Unisys anoints ex-Gateway chief as CEO
Another sale, Mr. Coleman?
Well, that didn't take very long. Only two weeks ago, server and services specialist Unisys said that Joe McGrath, its president and chief executive officer, was stepping down at the end of the year and that its board of directors were beginning a search for a new executive to accelerate its strategy. And today, Unisys announced that former Gateway CEO Ed Coleman is not only its new CEO, but also the chairman of the board.
Back in August 2007, it was Coleman who sold struggling Gateway - a $4bn supplier of PCs and a few servers - to Taiwanese PC maker Acer for $710 million. That gave Acer the number three position in PCs behind Hewlett-Packard and Dell - and ahead of China's Lenovo, which ate IBM's PC business in December 2004.
Prior to being brought into Gateway to turn it around - which involved selling it, really - Coleman was in charge of Arrow Electronics' Enterprise Computing Solutions business, which is one of the two big master resellers of servers, storage, software, and other IT stuff. (The other one is Avnet).
Before heading up Arrow ECS, Coleman was in charge of systems integrator and reseller CompuCom Systems, where he was CEO from December 1999 to November 2004 and chairman from 2001 through 2004. He has also spent time at Computer Sciences Corp, another systems integrator, and did a 17-year stint at IBM in its used equipment and channel financing units.
To say that Coleman is well acquainted with the data center is an understatement, which is why Henry Duques, chairman of the Unisys board, was happy to give up his chair and become just a director again. It looks like Greg Baroni - a senior vice president and in charge of the Federal Systems unit at Unisys - was hoping to get the job, because Baroni left the company this morning to pursue other interests.
The other reason, of course, is that Coleman has a pretty tough job ahead of him: Either turn Unisys around or sell it in this rough economic environment.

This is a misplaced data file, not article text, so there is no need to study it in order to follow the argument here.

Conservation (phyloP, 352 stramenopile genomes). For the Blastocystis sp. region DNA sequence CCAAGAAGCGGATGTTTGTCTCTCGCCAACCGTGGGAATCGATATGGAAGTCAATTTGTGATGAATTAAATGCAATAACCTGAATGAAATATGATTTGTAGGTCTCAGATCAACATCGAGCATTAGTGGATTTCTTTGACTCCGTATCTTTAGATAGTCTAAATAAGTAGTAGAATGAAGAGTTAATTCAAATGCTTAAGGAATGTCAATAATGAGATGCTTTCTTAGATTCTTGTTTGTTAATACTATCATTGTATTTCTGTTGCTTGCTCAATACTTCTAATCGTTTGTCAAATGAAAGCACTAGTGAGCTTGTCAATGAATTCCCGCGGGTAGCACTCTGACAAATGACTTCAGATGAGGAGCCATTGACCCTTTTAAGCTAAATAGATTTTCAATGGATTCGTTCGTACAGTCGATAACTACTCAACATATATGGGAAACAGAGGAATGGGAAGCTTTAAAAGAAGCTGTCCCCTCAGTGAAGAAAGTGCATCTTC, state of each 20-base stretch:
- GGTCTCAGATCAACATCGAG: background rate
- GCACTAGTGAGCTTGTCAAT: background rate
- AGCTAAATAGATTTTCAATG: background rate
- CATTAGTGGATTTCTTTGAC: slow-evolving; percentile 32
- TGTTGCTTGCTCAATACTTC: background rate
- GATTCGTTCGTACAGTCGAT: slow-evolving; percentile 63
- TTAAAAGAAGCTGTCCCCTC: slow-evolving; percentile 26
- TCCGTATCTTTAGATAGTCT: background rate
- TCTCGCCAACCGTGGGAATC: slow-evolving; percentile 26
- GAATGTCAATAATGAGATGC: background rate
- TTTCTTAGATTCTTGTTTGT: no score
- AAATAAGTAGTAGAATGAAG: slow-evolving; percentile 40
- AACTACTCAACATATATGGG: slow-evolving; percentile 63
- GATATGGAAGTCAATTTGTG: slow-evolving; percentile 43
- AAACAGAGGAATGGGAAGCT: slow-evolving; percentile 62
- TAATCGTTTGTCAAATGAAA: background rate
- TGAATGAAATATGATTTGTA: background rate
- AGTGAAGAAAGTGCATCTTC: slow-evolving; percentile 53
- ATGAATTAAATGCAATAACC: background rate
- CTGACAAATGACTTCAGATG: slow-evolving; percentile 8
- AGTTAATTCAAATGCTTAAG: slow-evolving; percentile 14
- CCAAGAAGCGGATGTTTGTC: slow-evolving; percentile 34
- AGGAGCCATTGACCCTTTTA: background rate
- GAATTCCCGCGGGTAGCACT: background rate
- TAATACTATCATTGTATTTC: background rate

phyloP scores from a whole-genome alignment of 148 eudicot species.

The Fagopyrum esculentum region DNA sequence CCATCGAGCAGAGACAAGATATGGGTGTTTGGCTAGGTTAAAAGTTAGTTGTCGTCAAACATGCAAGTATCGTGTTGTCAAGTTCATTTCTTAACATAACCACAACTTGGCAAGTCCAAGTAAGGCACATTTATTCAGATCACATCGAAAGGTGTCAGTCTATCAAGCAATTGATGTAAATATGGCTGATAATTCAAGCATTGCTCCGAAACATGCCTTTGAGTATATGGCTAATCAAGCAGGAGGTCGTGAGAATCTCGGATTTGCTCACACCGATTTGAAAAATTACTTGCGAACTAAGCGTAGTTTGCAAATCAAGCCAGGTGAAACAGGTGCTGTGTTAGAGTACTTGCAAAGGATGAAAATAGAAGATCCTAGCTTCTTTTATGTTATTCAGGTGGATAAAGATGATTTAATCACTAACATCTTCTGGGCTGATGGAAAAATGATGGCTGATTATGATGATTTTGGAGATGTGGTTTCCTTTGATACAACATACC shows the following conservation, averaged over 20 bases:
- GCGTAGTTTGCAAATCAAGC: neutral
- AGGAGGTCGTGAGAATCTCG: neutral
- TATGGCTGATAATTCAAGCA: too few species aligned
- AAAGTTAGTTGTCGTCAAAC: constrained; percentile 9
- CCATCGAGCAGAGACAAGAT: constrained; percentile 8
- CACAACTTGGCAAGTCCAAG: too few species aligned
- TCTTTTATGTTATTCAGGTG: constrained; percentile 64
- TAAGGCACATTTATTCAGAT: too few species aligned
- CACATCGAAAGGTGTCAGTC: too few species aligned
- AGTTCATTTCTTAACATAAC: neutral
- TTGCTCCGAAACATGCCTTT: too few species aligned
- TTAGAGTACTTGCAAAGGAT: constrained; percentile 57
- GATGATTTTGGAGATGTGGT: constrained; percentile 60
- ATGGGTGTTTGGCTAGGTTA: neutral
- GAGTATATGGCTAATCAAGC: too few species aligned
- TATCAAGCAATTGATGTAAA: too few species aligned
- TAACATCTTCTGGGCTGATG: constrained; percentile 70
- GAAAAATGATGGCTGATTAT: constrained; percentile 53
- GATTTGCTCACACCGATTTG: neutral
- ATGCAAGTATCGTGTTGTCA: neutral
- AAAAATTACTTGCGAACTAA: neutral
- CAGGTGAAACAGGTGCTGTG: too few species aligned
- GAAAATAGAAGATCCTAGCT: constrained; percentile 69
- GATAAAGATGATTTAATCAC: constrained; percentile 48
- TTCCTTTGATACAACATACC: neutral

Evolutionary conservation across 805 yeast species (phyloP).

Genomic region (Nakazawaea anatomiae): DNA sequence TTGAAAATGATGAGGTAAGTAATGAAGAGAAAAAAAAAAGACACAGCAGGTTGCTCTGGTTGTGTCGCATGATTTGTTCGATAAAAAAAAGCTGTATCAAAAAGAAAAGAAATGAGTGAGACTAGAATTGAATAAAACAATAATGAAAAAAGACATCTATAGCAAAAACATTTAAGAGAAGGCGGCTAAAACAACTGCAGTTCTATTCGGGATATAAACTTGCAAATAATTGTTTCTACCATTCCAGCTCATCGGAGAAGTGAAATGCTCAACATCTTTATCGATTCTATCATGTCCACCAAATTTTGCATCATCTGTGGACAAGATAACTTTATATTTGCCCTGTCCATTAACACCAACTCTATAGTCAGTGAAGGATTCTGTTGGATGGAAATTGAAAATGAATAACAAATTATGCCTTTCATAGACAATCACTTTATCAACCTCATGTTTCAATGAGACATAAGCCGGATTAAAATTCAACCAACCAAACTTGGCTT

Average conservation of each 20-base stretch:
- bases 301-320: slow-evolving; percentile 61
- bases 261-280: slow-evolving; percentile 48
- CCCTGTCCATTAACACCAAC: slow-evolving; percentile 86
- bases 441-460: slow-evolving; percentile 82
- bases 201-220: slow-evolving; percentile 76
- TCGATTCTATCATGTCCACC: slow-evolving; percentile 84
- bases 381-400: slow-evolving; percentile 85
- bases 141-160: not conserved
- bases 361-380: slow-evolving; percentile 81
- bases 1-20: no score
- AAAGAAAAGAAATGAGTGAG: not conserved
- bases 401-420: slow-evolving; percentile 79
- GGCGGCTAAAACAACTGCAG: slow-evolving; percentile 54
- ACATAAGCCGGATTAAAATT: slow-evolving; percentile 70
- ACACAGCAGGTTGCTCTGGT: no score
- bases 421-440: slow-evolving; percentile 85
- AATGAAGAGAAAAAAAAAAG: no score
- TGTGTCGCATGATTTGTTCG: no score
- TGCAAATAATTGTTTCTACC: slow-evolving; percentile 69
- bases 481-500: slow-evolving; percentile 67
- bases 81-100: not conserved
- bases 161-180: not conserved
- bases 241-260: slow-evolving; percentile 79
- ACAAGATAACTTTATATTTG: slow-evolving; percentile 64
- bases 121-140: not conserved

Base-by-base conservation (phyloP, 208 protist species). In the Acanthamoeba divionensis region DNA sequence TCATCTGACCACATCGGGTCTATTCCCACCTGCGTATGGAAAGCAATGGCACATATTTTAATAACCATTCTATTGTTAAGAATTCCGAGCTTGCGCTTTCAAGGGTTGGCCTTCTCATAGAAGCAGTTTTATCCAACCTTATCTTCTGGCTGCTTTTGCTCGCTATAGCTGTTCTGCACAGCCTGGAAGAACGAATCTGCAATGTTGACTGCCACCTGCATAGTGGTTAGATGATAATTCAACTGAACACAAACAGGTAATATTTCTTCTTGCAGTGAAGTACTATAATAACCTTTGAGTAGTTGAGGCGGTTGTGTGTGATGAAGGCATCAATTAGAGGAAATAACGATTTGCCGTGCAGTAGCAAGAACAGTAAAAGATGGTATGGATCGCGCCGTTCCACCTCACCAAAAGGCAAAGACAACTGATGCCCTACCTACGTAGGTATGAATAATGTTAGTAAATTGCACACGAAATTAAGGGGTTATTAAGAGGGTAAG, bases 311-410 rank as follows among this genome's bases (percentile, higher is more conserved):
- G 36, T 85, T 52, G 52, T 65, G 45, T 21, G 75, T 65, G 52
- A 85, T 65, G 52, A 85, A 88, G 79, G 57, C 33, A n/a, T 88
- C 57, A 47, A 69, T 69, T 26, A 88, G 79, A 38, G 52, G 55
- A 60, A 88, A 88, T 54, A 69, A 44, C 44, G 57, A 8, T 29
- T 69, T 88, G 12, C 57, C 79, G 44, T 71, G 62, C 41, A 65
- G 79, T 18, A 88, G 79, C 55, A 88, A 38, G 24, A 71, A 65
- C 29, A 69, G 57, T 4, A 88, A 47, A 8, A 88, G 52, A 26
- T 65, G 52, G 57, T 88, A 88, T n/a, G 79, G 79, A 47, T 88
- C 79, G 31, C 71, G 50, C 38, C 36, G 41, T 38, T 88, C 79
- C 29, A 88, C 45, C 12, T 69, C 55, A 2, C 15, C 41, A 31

Unisys has been shrinking a little bit every year for the past eight years. In 2007, the company had sales of $5.65bn and a loss of $79.1m. In 2005, the company lost $1.7bn. In fact, the last time it made a profit on an annual basis was in 2004 - and that was only $38.6m against sales of $5.86bn.
Server and Storage Shrinkage
The company's technology business - meaning servers and storage - has shrunk from $1.2bn in 2003 to $805m in 2007, while its services business has grown a tiny bit from $4.7bn in 2003 to $4.85bn in 2007. The Unisys services biz peaked in 2006 at $4.92bn. For the first six months of 2008, Unisys had $2.64bn in sales and lost $37.4m.
What are Colemans plans for Unisys? That's unknown. But we will get an inkling on October 30, when Unisys releases its third quarter financial results and Coleman gives his view of the options that Unisys has.
Back in July, Unisys hired investment banker Goldman Sachs to help it come up with a strategy to maximize shareholder value, as they always say about these efforts. That usually ends up meaning "selling the company." This may not be the case at Unisys under Coleman's stewardship, but if it does go that way, he obviously has the experience to sell the company to someone.
That means you, NEC, for the mainframe and server business, and you, Dell, for the services business. Or HP or IBM for services, if you feel like it.
With a market capitalization of only $698m as we go to press, all or part of Unisys could be acquired for a relatively small amount of dough. (Two years ago, Unisys had a valuation of close to $3.3bn). Assuming a certain amount of restructuring to get it profitable, Unisys might be worth more as a whole company generating around $5 billion in sales that its current valuation suggests.
The trouble is that the key government and financial services markets where Unisys sells its mainframe and x64 servers are being crunched, and it doesn't look like that will change any time soon. So the prospects looking ahead are worse than they were over the past few years, when money should have been easier to make for Unisys but was not. ®
part of their problem
Is that other than the limited markets they deal in (including government stuff), nobody knows who they are or what they do. a lot of big companies still only buy IBM or Microsoft because they don't know better. Unisys has done a piss-poor job of selling themselves into the college market to teach kids coming into IT at that level what they have available and what it can do - at all levels.
I still think one of their major misses with this was NOT giving away their pc mapper software to get people hooked on using something so powerful. (yes, thank you; i would like a developer copy please)....ha ha....still have my old 2r1 pc version and it works! (and no, I don't now; nor have I ever, worked for them)